Adriana Zoder: Titanic Museum offers educational, sad look at history

Nov. 02, 2013 @ 11:00 PM

This year, my children have become aware of the concept of death. Our cat has killed enough mice and birds and we have seen enough road kill, I suppose. Then, we stumbled upon the story of the Lusitania on one of our many trips to the library.

The Lusitania was a British ocean liner torpedoed and sunk by German submarines in 1915. About 1,200 people lost their lives. The incident became one of the reasons the United States entered World War I two years later.

The book talks about the hymn that helped people deal with the tragic loss of lives back then, “In the Sweet By and By.” I sang it to the children and they kept asking for it. Now we know it by heart and it has become one of our favorites.

Big, luxurious ship, tragic loss of lives, a hymn to soothe and comfort – “Nearer My God to Thee” in this case – I could not help but think of the Titanic. So I decided to take the children to the Titanic Museum in Pigeon Forge.

As soon as I opened my car door in the parking lot and heard the music, I teared up. Not the best of beginnings. I focused on zipping up the kids’ jackets and blinked back the tears.

The attendant handed us our aliases – cards with a real passenger’s name, age and story. She gave me – wait for it – Molly the Unsinkable. That was a relief, but what about the children’s fates? We would go through the museum and find out at the end, on the wall of remembrance.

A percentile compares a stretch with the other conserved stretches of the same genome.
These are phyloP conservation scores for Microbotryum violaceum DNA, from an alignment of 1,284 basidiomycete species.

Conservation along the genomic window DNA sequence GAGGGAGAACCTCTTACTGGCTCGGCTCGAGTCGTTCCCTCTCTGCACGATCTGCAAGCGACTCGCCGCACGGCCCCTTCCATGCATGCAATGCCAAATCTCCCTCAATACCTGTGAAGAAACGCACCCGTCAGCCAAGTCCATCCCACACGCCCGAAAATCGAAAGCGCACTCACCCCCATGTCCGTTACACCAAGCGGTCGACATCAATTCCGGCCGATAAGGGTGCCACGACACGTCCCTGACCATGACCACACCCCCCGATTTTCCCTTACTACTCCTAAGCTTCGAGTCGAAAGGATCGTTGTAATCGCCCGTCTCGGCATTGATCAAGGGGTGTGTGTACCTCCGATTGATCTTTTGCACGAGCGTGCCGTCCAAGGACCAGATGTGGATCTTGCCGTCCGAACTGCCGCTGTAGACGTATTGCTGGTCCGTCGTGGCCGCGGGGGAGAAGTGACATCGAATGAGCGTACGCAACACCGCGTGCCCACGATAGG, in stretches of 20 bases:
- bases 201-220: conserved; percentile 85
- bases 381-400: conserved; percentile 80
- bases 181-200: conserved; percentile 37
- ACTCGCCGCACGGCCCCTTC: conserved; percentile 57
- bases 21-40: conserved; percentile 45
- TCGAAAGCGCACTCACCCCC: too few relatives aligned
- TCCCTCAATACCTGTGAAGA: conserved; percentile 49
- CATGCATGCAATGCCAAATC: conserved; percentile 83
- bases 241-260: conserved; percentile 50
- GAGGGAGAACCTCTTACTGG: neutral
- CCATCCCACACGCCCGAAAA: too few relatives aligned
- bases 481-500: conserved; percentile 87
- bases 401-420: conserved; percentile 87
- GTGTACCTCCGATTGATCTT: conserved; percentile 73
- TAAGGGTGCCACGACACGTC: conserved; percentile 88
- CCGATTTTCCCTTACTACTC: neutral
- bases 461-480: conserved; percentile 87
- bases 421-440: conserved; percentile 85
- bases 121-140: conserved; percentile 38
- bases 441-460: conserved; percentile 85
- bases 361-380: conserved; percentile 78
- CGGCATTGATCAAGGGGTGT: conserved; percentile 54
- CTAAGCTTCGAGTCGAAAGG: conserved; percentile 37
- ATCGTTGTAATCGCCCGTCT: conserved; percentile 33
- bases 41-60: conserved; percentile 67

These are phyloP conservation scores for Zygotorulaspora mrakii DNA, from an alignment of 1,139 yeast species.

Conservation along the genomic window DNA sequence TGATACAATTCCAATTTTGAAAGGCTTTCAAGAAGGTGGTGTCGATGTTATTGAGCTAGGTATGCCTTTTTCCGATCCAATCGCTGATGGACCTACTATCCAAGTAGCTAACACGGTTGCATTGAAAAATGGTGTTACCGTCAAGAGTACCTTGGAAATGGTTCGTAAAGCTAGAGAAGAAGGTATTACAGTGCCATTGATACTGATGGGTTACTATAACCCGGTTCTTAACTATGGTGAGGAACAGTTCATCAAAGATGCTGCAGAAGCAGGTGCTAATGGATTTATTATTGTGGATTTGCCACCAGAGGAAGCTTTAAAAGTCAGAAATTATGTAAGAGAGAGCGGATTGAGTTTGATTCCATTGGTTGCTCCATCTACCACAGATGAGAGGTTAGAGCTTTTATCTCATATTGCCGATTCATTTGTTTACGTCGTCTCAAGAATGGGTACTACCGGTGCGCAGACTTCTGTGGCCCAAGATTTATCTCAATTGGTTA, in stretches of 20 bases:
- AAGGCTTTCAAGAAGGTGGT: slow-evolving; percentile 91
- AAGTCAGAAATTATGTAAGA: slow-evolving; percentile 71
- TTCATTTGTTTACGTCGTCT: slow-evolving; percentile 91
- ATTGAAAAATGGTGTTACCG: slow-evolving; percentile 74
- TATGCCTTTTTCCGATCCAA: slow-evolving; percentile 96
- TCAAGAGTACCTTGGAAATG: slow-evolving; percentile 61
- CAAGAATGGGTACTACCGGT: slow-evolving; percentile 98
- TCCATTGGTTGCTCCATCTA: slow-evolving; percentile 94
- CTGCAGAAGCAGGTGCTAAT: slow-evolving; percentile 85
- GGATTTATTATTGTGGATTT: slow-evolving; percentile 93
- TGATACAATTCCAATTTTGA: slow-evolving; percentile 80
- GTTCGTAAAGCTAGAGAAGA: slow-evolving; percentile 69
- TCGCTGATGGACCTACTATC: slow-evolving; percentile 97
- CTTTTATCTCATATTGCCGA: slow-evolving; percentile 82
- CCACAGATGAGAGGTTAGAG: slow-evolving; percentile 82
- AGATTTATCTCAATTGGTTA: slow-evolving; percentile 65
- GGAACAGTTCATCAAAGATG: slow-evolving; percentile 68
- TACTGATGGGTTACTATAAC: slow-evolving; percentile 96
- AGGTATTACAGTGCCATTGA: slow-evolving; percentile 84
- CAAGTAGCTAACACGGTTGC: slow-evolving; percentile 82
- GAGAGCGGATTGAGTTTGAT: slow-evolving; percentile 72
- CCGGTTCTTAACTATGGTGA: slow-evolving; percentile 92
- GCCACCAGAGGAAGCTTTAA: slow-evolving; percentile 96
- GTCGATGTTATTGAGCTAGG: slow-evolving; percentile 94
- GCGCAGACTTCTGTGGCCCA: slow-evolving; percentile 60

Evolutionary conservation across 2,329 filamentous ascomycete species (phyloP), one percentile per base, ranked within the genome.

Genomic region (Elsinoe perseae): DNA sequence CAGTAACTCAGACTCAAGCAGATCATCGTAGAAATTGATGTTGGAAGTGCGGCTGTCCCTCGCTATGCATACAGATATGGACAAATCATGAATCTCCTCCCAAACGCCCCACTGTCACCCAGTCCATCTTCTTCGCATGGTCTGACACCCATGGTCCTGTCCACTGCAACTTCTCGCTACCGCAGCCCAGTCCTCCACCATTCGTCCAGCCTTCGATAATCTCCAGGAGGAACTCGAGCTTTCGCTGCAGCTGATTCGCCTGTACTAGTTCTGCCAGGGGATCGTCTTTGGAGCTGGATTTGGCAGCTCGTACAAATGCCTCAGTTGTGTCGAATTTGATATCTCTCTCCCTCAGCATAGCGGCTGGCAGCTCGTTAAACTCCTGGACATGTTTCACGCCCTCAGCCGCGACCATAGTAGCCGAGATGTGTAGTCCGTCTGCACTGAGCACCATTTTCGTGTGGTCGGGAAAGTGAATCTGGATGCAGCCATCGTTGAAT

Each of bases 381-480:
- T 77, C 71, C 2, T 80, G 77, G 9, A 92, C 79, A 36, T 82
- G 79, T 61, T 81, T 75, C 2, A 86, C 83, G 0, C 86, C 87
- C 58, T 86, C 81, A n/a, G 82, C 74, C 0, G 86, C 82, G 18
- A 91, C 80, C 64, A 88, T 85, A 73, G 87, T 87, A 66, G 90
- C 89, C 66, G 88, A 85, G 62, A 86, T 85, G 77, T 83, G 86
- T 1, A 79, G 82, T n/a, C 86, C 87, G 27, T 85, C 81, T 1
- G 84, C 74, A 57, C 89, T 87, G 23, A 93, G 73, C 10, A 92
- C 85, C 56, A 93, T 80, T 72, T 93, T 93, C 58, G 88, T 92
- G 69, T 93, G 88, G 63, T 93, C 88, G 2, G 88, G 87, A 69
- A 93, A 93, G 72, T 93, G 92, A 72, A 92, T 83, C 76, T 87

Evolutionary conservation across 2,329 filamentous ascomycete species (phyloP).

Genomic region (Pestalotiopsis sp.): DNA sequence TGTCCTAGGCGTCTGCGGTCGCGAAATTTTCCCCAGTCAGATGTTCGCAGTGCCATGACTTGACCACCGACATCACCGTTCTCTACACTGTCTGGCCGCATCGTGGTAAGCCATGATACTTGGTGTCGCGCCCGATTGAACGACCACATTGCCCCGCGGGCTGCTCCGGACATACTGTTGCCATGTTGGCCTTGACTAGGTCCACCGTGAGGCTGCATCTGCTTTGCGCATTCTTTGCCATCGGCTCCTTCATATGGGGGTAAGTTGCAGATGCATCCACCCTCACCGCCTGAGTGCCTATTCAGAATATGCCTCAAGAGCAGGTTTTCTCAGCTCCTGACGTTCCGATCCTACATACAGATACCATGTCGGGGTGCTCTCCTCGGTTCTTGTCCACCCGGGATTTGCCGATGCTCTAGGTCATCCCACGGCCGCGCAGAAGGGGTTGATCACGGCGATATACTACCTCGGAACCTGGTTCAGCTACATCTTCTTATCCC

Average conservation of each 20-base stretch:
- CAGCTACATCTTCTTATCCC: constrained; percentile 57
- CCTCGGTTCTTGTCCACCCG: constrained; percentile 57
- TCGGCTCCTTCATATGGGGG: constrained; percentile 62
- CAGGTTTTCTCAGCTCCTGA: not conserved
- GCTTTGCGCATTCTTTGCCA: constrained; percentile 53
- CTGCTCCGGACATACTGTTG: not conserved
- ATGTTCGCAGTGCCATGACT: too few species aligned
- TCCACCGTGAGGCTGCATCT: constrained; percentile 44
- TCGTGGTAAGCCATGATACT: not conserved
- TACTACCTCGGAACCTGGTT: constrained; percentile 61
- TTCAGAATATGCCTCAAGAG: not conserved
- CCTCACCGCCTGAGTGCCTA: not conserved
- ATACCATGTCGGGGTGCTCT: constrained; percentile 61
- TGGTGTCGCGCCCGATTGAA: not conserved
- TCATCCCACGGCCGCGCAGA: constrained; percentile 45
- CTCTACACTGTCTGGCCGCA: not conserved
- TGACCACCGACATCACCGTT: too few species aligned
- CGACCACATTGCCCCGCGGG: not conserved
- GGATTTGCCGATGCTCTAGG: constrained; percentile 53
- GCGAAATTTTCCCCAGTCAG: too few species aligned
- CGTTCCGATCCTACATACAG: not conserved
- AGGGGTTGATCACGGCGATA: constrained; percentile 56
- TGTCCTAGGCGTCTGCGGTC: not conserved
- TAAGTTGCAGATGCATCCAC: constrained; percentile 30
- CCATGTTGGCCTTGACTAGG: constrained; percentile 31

We started out well, listening to the audio tour on our individual headsets. We pushed buttons to turn on lights and see and listen to more details about this tragic ship. Screens with animation of how the ship broke in two and sank tell the story better than words. I liked the map showing the voyage across the Atlantic. By the way, the crew in their uniforms created a great atmosphere.

We shoveled coals into the furnace. We touched water and ice at 28F – the way it was that night. We stood on three different small decks at 12, 30 and 45 degree angles each. All too real.

In the “below age 10” area, my son tried to avoid the iceberg in 37 seconds. An impossible task, given the size of the ship. My daughter solved a 3D puzzle with teddy bears in sailor suits.

We found out how many dogs were on the Titanic and how many survived, what RMS stands for, and which survivor took all the pictures we have today of the gorgeous ship.

In the “Titanic, The Movie” room, Kate Winslet and Leonardo DiCaprio’s drowning scene costumes looked surreal. Very clean and dry, too.

I feel like we learned and experienced a lot. Even so, we skipped many details because of the kids’ short attention span. A proper tour takes two hours. We finished in about forty-five minutes.

That’s why we did not look up their fate at the wall of remembrance. A kind crew member helped us read about it quickly in the gift shop from a book they sell. Whew! They both made it out alive.

For the next four days, my children could not stop talking about the Titanic. And death. I don’t regret taking them there but – fair warning – it’s not for the faint of heart.

Adriana Zoder, a Gatlinburg resident, is a writer and homeschooling mom. She and her husband have two children. She maintains the blog